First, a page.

Contrary to the Prime Minister’s oft repeated claim we didn’t go hard and we didn’t go early.
The requirement on incoming passengers to self-isolate, was lax and mandatory quarantine was late.
The government then went from being too slack to being too hard.
Their insistence that only businesses they deemed essential to operate, rather than permitting any business that could operate safely to do so, was nothing short of economic sabotage and it’s people who will pay the price for that.
Whineray told the Herald that while New Zealand was tracking well on specific Covid medical matters, “in the ‘Wellbeing Bledisloe’ we are behind”. . .
Remember last year’s Wellbeing Budget? Have you any idea how any measures on its impact are tracking? Do you believe that the eye-watering amount the government is borrowing will give value for money?
Since early April, the council has been pushing Ardern to setup an organisation to mirror Australian Prime Minister Scott Morrison’s high-powered National Covid-19 Coordination Commission, informing her that it did not believe her advisory council was the best placed for that purpose. Instead, it recommended members’ capabilities – and that of many other business leaders – would be of most value to NZ’s future in a properly mandated Business Recovery Taskforce and a Reform Commission “each chaired by a senior business person with great mana.”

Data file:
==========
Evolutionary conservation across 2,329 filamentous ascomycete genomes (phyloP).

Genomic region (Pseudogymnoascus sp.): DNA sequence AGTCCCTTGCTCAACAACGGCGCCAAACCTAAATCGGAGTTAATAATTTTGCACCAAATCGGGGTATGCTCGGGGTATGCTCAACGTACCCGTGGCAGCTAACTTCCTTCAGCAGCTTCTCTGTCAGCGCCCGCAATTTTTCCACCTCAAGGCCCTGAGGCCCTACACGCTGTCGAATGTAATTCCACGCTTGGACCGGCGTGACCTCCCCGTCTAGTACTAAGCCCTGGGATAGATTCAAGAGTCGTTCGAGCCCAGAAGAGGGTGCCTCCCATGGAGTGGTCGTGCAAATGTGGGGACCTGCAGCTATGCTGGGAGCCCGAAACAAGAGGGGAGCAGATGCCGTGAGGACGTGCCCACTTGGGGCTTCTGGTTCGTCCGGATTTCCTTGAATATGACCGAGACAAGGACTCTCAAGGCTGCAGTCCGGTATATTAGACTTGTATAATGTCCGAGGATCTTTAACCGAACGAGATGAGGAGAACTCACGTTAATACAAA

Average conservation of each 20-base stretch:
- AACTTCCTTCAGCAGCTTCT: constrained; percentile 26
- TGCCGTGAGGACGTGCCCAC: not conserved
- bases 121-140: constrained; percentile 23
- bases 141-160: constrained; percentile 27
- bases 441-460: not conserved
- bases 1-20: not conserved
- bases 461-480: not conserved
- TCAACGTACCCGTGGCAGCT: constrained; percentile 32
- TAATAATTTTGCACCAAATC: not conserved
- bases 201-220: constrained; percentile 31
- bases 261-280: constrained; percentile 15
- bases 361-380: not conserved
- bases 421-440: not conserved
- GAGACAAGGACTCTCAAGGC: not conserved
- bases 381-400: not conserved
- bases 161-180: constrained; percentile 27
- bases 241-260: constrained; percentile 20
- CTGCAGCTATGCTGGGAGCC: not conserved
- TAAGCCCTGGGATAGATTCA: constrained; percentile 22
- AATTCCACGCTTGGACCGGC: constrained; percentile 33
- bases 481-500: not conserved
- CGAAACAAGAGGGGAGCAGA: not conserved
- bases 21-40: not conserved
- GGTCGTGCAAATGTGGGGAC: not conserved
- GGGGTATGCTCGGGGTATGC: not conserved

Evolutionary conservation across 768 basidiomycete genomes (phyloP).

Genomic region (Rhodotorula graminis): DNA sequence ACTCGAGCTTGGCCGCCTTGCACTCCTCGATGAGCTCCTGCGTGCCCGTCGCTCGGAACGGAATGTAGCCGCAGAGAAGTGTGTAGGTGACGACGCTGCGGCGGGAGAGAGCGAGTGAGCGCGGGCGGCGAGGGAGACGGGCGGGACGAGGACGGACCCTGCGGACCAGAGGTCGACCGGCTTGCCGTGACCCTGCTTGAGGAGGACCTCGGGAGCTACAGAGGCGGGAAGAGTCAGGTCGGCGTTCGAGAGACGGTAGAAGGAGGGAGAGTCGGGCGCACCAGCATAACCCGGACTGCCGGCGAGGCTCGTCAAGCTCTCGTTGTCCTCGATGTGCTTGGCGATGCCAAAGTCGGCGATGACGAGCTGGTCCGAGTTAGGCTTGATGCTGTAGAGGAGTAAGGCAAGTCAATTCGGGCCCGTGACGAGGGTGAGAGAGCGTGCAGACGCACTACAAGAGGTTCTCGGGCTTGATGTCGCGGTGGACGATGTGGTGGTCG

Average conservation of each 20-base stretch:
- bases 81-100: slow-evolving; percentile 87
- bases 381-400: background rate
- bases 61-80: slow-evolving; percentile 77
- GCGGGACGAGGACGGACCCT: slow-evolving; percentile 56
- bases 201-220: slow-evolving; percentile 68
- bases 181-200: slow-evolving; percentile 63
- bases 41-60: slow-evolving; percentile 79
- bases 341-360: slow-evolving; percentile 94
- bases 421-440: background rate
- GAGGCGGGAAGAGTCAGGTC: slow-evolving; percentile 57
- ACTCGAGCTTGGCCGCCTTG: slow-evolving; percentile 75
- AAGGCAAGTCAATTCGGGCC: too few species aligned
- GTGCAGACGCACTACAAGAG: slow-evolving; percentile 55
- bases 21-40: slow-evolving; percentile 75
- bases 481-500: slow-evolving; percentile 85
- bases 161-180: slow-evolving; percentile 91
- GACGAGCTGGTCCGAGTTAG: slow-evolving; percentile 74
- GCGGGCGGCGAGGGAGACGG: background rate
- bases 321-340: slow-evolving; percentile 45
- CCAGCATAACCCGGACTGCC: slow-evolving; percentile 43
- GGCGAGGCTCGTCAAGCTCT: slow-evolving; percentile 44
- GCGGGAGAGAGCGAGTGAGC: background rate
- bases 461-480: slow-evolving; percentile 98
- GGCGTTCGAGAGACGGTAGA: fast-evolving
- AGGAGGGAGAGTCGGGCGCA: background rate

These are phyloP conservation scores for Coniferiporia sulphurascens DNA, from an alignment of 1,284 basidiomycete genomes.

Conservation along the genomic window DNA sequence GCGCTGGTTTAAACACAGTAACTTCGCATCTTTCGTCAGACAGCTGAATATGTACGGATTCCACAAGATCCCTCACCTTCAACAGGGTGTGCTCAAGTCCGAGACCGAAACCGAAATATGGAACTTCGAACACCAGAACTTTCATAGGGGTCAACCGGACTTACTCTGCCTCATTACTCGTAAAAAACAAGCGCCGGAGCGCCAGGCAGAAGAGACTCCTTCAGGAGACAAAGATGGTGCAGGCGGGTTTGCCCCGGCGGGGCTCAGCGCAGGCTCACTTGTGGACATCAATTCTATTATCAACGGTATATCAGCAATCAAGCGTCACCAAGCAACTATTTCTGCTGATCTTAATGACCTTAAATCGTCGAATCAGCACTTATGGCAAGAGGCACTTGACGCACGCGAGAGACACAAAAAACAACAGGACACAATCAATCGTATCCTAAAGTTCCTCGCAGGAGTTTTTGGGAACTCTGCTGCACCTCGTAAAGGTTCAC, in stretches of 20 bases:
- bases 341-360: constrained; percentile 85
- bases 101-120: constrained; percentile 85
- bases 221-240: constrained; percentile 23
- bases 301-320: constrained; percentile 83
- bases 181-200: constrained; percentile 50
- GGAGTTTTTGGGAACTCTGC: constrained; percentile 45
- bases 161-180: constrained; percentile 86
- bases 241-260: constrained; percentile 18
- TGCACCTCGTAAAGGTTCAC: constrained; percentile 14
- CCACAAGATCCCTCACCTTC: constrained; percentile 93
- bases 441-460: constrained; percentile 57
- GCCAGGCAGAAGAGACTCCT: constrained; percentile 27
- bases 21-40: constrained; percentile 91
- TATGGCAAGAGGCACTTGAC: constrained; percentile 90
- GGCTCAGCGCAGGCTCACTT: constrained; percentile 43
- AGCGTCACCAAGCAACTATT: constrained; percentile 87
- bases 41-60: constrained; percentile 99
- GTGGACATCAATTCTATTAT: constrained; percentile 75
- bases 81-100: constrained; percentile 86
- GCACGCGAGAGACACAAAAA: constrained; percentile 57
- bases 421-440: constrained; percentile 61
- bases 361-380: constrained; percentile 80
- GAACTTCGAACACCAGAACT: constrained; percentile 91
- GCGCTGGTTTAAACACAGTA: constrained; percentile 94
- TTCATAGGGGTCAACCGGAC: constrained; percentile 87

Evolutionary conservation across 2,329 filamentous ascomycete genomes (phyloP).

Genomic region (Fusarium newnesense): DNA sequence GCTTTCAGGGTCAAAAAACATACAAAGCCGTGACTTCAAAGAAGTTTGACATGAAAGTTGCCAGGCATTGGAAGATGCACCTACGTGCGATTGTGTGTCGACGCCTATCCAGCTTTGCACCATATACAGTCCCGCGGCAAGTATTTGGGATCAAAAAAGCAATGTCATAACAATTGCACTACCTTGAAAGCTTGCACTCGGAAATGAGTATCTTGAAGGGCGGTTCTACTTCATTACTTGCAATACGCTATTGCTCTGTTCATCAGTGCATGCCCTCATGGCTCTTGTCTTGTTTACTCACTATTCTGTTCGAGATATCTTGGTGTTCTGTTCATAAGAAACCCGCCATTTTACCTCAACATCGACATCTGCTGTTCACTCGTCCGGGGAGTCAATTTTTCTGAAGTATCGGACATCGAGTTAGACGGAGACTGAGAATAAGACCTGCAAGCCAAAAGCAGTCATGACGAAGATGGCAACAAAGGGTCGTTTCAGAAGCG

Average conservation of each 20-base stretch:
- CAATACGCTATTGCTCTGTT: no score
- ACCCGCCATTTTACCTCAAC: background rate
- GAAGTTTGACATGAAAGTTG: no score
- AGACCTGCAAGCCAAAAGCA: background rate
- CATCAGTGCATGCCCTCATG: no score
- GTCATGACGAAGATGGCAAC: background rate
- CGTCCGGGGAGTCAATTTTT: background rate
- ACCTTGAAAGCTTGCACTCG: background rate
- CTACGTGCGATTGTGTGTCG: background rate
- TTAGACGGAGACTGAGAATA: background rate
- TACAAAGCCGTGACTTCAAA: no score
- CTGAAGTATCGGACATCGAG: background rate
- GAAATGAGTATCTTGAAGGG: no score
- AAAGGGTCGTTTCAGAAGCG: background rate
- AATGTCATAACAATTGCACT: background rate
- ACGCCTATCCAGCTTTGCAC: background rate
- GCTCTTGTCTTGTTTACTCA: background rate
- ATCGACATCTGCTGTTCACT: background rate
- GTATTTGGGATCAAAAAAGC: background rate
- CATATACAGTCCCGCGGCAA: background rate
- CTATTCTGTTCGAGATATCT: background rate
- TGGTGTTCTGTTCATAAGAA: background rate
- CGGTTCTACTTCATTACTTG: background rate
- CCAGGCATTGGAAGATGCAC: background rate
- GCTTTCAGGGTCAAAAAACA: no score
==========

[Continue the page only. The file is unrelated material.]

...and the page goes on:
The Government had instead floated an Infrastructure group and a proposed entity comprising academics, unions, officials, NGOs and business.
In a not so subtle appeal to the Prime Minister’s tendency to burnish her international brand, Whineray’s letter said that putting in place a recovery taskforce and the reform commission would be a “courageous masterstroke for New Zealand’s ascendant international reputation”.
“With the likelihood of a year until a vaccine can take us out of our Pacific isolation, our approach would appear to be well short of the ‘public:private’ bench strength already assembled and operating across the Tasman. . .
Looking forward, because of the way Australia is approaching the next two stages it is like to go well in front,” wrote Whineray. ” We can choose to stick with our current strategy or look to reset.
“To avoid the endemic problem with the public sector’s misallocation of new Zealanders’ resources held by the Government in non-core activity and low productivity within the public sector we need a very strong business in involvement alongside central Government.” . .
Good leaders understand their weaknesses and make sure they have people around them with different strengths who can compensate for them.
One of this government’s big weaknesses is private sector business experience.
We’ll all; pay for its refusal to take advice from people with it.
If Simon Bridges wins today’s leadership challenge he must be gracious.
Todd Muller and Nikki Kaye are both suited to their respective roles as spokespeople for agriculture and education.
Demoting them would be understandable. But leaving them their would demonstrate statesmanship and mean no valuable time would be wasted as their replacements came up to speed with new portfolios.
If the challenge succeeds the new leader must also be gracious.
Opposition leader is never an easy job and the last couple of years have been particularly difficult.
Circumstances have given the Prime Minister opportunities to shine which has left Simon in the shade. On top of this he’s faced sabotage from within and almost unrelenting negative media exposure.